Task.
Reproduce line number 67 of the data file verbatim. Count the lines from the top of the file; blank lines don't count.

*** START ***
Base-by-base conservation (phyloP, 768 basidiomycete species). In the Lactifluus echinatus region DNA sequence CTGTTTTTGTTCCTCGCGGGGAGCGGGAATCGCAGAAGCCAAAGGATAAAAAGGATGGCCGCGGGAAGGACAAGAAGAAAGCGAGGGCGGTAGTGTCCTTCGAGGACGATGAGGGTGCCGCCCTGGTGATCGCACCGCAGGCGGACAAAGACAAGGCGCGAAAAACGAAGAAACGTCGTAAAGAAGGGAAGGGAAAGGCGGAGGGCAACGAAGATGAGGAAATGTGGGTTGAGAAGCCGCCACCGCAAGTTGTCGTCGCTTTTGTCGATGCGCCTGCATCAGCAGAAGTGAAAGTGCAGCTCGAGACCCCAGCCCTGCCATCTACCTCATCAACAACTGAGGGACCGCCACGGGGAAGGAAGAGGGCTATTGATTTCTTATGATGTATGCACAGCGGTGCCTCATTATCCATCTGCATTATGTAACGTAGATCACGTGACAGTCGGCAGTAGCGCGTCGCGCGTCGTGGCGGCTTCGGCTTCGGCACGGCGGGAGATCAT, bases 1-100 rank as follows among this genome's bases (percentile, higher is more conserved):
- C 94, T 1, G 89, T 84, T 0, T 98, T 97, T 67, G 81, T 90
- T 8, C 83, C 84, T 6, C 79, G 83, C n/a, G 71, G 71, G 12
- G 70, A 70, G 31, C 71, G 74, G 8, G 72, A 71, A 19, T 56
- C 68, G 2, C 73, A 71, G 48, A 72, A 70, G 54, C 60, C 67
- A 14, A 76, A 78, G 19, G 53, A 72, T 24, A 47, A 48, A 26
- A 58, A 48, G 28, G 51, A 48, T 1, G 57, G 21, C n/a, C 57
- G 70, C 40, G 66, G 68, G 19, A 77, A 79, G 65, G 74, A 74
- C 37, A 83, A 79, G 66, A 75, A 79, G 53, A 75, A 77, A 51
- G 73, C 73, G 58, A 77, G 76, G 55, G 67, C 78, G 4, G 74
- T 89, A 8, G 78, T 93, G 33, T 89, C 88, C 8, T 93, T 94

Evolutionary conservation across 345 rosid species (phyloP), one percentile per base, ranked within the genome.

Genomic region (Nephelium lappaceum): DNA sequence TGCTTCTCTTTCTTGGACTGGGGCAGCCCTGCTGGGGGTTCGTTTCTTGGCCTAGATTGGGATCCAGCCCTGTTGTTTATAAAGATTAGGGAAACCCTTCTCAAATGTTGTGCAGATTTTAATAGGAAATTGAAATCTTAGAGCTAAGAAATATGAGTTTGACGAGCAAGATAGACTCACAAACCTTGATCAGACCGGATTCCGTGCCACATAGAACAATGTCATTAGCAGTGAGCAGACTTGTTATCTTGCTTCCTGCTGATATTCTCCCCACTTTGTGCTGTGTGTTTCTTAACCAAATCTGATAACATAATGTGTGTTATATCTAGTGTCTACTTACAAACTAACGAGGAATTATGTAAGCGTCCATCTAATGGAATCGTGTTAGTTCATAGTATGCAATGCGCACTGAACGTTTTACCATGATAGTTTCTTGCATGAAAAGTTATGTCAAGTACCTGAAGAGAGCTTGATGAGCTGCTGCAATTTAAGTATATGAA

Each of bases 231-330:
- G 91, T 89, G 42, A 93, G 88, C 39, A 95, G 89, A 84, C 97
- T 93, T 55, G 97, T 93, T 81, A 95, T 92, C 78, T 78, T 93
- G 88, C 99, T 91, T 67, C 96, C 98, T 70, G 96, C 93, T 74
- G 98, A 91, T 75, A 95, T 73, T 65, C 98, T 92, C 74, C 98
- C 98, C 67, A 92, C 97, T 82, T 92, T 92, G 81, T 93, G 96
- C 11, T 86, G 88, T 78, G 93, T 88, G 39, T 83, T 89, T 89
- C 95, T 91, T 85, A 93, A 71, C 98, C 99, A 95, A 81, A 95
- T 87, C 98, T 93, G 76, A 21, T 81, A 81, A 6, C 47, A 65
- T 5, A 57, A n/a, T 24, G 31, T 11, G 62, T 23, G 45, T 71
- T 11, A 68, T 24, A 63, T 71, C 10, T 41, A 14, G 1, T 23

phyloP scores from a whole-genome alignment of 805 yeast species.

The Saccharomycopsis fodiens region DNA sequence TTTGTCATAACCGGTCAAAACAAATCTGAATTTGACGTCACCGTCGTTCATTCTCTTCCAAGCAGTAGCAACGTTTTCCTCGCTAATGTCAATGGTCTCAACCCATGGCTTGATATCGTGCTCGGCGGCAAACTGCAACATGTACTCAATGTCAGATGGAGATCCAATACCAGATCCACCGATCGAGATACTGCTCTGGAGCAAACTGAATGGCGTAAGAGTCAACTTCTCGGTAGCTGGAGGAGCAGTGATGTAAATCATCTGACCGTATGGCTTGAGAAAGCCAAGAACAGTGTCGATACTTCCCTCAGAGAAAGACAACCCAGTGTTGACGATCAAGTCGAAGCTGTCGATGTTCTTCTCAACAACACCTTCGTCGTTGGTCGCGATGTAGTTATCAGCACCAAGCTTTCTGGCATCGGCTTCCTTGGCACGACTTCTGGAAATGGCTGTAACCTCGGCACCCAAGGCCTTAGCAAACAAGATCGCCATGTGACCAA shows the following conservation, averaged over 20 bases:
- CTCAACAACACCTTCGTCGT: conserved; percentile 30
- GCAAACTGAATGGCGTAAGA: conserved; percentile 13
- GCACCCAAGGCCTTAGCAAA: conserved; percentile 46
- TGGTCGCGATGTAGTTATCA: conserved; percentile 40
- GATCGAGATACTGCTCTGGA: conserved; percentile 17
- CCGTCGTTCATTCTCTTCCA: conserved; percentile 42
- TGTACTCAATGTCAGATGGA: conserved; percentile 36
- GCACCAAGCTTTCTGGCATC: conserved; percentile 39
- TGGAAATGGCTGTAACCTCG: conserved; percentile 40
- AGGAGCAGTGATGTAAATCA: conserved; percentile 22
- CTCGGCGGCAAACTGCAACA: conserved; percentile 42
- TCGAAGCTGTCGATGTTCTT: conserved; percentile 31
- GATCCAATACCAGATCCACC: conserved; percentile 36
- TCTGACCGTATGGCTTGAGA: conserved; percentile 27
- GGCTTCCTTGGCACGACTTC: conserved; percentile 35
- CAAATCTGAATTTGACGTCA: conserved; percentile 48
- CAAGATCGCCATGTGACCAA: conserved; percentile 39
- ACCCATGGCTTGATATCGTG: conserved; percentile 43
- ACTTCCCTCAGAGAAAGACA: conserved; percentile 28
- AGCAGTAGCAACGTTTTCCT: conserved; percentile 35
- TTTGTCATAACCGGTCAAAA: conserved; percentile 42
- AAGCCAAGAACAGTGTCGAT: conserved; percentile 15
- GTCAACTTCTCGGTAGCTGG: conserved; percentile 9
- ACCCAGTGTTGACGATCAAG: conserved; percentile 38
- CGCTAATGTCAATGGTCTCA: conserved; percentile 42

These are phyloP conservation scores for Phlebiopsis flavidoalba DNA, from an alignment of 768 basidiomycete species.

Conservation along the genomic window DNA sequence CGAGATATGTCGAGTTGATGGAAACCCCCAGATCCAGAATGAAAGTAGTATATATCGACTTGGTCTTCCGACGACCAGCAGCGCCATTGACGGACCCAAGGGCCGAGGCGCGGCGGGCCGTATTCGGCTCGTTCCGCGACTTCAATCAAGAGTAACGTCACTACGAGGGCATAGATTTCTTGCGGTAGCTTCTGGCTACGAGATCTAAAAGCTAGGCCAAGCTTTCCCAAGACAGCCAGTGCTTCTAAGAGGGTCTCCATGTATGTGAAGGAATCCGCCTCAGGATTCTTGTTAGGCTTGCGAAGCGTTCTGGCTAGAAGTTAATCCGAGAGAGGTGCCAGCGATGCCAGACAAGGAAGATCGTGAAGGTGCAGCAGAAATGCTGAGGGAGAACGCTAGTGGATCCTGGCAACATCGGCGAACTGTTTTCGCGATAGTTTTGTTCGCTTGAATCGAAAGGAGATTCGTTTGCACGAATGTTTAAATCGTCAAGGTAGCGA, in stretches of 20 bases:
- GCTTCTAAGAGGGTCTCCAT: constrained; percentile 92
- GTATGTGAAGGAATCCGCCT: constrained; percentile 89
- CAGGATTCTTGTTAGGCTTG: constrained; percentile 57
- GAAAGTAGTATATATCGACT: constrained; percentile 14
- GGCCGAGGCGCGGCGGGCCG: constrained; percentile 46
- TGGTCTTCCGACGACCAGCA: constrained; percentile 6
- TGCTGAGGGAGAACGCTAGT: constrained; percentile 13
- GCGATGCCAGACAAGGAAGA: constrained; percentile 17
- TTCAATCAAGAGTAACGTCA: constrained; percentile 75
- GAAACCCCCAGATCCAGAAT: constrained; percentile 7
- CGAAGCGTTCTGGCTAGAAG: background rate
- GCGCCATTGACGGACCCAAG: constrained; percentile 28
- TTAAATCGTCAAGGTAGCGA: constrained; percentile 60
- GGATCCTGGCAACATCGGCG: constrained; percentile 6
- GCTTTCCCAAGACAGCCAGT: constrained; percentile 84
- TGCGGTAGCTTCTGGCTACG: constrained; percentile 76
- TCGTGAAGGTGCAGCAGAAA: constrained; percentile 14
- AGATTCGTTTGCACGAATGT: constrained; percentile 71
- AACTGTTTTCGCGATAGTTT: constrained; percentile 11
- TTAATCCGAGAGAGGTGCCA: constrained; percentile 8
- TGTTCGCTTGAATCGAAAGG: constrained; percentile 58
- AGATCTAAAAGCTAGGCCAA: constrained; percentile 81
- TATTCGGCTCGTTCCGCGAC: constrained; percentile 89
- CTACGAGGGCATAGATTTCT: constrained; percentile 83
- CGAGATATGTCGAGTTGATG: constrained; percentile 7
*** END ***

- GGATCCTGGCAACATCGGCG: constrained; percentile 6